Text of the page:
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NURS 355 Exam 1: Med Surg Final Question and Answers Latest (A Grade)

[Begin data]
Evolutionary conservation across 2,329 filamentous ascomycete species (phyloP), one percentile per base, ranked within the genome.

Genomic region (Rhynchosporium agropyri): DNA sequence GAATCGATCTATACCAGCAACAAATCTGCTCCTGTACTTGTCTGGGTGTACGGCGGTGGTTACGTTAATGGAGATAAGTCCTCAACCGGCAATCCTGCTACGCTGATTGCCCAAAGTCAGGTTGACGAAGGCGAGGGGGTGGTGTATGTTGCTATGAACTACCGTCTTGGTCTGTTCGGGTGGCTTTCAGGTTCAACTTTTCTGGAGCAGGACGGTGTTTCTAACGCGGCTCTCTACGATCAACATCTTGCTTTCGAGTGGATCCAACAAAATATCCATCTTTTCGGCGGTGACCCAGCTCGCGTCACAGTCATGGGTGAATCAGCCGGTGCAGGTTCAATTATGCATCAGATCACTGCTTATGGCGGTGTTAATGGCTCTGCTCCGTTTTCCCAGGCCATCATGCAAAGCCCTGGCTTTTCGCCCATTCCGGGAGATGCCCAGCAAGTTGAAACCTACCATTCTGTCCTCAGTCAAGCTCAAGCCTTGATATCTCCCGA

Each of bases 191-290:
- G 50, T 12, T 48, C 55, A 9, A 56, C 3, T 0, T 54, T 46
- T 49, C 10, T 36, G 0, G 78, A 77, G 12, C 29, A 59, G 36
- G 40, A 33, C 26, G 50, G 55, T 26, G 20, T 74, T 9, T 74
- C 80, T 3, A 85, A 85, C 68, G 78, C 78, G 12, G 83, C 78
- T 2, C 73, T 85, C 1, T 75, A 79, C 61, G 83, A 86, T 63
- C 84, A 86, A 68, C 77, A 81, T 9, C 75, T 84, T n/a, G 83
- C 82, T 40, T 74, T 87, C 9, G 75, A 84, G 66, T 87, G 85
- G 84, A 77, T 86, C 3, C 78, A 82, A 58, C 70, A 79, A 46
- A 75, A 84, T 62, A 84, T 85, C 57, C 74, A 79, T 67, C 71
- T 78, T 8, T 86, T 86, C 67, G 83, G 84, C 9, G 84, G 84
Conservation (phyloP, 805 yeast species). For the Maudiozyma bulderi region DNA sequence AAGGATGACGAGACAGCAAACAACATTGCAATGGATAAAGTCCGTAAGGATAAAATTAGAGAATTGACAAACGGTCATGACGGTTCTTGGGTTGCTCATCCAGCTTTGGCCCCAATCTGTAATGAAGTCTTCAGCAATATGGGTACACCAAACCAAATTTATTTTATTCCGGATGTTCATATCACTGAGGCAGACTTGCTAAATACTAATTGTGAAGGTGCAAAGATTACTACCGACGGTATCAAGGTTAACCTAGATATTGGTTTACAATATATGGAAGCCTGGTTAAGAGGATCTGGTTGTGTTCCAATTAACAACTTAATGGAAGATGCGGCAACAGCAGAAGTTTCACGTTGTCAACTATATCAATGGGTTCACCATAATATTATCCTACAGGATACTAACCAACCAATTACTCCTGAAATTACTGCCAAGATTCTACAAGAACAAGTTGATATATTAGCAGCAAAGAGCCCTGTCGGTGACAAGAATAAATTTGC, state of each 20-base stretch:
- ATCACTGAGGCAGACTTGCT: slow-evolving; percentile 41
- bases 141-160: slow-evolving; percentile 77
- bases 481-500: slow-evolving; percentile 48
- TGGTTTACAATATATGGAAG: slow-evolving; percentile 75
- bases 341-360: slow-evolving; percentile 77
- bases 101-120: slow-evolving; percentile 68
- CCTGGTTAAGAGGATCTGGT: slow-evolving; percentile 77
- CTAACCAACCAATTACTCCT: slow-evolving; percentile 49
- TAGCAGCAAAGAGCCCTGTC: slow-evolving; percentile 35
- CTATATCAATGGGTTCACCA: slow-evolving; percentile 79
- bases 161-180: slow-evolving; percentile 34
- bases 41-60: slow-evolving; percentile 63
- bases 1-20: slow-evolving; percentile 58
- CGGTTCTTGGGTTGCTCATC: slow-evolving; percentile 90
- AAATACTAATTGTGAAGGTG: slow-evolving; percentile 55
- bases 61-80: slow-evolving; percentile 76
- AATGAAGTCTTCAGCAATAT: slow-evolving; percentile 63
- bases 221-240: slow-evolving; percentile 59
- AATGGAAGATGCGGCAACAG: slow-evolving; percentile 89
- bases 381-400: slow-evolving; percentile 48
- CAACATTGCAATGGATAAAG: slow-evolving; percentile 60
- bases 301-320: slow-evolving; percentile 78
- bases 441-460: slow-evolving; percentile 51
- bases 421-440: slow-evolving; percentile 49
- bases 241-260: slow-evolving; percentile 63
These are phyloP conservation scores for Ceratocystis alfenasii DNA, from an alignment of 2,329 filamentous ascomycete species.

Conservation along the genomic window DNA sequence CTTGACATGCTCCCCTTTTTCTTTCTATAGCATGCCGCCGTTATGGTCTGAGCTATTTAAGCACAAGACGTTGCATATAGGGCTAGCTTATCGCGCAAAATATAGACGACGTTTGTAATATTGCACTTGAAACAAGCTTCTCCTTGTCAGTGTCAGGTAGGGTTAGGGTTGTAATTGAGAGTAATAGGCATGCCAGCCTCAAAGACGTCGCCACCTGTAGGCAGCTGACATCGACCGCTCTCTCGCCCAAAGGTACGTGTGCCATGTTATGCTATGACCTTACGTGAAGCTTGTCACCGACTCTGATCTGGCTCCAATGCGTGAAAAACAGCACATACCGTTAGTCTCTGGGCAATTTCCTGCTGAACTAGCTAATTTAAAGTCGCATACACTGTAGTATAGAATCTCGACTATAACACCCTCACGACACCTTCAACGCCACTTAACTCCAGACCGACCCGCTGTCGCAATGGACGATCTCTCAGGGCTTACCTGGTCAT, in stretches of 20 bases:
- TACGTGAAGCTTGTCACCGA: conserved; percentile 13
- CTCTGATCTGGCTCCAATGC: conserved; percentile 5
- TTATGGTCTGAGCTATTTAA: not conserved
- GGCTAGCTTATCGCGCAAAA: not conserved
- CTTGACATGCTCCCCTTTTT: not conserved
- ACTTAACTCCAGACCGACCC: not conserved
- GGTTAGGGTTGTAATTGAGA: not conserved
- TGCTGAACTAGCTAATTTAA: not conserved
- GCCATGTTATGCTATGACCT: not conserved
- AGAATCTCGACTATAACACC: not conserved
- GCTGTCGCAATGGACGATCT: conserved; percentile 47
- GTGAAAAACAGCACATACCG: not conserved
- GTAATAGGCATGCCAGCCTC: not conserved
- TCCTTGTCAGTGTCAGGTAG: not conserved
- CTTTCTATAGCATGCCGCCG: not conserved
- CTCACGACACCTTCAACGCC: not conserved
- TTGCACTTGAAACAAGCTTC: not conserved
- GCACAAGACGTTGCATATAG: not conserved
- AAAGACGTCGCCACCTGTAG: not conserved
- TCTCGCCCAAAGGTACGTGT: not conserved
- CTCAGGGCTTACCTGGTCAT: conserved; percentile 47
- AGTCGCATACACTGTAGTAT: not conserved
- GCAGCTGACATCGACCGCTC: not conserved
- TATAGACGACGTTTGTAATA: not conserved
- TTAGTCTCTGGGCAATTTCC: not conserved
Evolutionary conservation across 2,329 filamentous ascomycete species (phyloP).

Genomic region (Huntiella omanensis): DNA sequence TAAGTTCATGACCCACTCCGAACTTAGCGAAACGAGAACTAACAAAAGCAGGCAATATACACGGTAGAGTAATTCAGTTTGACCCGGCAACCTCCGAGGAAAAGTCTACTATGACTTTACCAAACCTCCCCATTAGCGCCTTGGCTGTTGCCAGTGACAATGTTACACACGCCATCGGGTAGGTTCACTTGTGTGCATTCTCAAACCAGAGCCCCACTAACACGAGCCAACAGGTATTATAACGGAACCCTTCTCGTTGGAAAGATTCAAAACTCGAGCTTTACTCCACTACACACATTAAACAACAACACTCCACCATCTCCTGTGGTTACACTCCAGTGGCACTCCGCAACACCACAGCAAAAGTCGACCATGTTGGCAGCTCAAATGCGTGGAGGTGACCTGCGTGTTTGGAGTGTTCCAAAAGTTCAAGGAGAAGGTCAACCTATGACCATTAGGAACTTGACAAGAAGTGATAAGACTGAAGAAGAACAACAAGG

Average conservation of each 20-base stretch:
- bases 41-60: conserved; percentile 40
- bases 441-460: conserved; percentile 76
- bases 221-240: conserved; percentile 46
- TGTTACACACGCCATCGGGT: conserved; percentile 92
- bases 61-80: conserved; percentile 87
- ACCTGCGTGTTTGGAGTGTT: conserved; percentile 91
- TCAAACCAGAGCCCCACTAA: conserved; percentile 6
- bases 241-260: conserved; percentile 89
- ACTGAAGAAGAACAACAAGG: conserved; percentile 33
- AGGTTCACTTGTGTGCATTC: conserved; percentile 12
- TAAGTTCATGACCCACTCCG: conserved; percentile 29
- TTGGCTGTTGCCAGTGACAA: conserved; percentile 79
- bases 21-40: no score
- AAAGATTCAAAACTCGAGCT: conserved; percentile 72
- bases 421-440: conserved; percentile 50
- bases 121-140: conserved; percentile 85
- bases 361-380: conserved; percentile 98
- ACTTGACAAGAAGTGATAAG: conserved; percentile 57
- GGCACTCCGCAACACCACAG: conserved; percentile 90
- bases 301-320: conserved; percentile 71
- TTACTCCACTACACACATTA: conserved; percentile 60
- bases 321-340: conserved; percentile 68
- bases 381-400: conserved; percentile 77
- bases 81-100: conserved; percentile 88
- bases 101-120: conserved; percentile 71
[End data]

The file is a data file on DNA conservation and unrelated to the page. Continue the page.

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NURS 355 Exam 1: Med Surg Final Question and Answers Latest (A Grade) Infection and sepsis ● Principles of infection control ○ Standard precautions and guidelines to break the chain of infect... ion ● Sterile technique vs Medical asepsis ○ Medical asepsis ■ Commonly referred to as clean technique. The goal is to reduce the number of pathogens or prevent the transmission of pathogens from one person to another. ○ Surgical asepsis ■ Surgical asepsis (sterile technique) refers to an item or area that is free of all microorganisms and spores. Surgical asepsis is used in surgery and to sterilize equipment. ● The infectious process ○ Causative agent ○ Reservoir ○ Portal of exit ○ Mode of transmission ○ Portal of entry ○ Susceptible host ● Different types of causative agents ○ Bacteria ○ Rickettsiae ○ Viruses ○ Fungi ○ Protozoa ○ Helminths ○ Prions ● Mode of transmission ○ Direct contact ○ Indirect contact ○ Airborne ○ Droplet ● Localized vs systemic infection ○ Localized ■ Caused by an increase of microbes in one area that triggers the inflammatory response ○ Systemic ■ An infection that affects the entire body instead of just targeting one organ ● Sepsis and septic shock ○ Sepsis ■ Is an immune system response to a serious infection. ■ Can be fatal due to systemic inflammatory response syndrome (SIRS) ■ Can damage organ systems and cause them to fail ○ Septic shock ■ Occurs with decreased blood pressure ■ Prolonged shock can cause organ damage Wound assessment, staging, and wound care ● Wound stages and healing ○ Stage 1- the skin is still intact, but the area is red, & does not blanch when pressed ● There may also be warmth, hardness, and discoloration of the skin ● May be difficult to detect on a dark-skinned person ○ Stage 2- there is a break in the skin, with partial- thickness skin loss of epidermis, dermis, or both ● The ulcer may appear as an abrasion, a shallow crater, or blister ● Ulcers do not contain slough (yellow fibrous tissue) ○ Stage 3- there is full-thickness skin loss, which extends to the subcutaneous fat but not to the fascia ● The ulcer looks like a deep crater & may have undermining of adjacent tissue ● Bone, tendon, & muscle are NOT visible ○ Stage 4- there is full thickness skin loss with exposed muscle, bone, or support structures such as tendons ● Slough or eschar may be present ● There may be undermining the sinus tracts (tunneling) ○ Unstageable- the base of the ulcer is covered by slough or eschar so that the depth cannot be evaluated ● The wound bed must be debrided before staging & treatment can take place ● One exception, according to NPUAP, is stable, dry, intact eschar on the heels ● It serves the body’s natural (biological) cover & should NOT be removed ● Braden scale ○ Tool used to measured patients risks for developing a pressure ulcer ● Debridement ○ Is the removal of eschar or necrotic tissue to prevent bacterial proliferation under the eschar and to promote wound healing ○ Debridement may be mechanical, enzymatic, or surgical ○ Deep partial or full thickness burns; wound is cleansed debrided, and topical antimicrobial agents are applied once or twice daily. ● Psoriasis- a chronic inflammatory skin disorder in which the epidermal cells proliferate abnormally fast. Usually, epidermal cells take about 27 days to shed. With psoriasis, the cell shed every 4-5 days. Aggravating factors include streptococcal pharyngitis, emotional upset, stress, hormonal changes, cold weather, skin trauma, smoking, alcohol, and certain drugs (ex antimalarial agents, lithium, beta blockers). ■ Prevention - because exact etiology is not known, measures to prevent exacerbation of symptoms are specific to patient's circumstances. ■ Signs and symptoms - varies according to patient and the particular type of psoriasis. Lesions are red papules that join to form plaques with distinct borders. ■ Complications - psoriatic arthritis can develop after psoriasis has developed, with nail changes and destructive arthritis of large joints, the spine, and interphalangeal joints. ■ Therapeutic measure - topical and systemic agents are used to treat psoriasis. ● Herpes zoster ( shingles)- an acute inflammatory and infectious disorder that produces painful vesicular eruption on bright red edematous plaques along the distribution of nerves from one or more posterior ganglia. This eruption follows the course of cutaneous sensory nerve and is almost always unilateral. ○ Prevention - avoidance of persons with herpes zoster during the contagious phase. Varicella (varivax) vaccine in children and adults who have not had chickenpox can reduce the risk of getting infected. ○ Signs and symptoms - in addition to the vesicles and plaques there may be irritation, itching, fever, malaise, and depending on the location of the lesions, visceral involvement. ○ Complications - postherpetic neuralgia, persistent dermatomal pain, and hyperesthesia are common in older adults and can last for weeks to months after lesions have healed. ○ Therapeutic measures - treatment is aimed at controlling the outbreak, reducing pain and discomfort, and preventing complications. Mild cases may heal without medication. Antiviral agents such as acyclovir are used for more severe cases and are most effective if started within 72 hours of the onset of the rash. ● Malignant melanoma (ABCD) ○ A malignant lesion of the skin, which may or may not metastasize. ○ Overexposure to the sun is primary cause ○ Diagnosis is confirmed by a skin biopsy ■ Types - Basal cell - arises from the basal cells contained in the epidermis; metastasis is rare, but underlying tissue destruction can progress to organ tissue - Squamous cell - is a tumor of the epidermal keratinocytes and can infiltrate surrounding structures and metastasize to lymph nodes - Melanoma - melanoma may occur any place on the body, especially where birthmarks or new moles are apparent; it is highly metastatic to the brain, lungs, bone, and liver, with survival depending on early diagnosis and treatment. [Show More]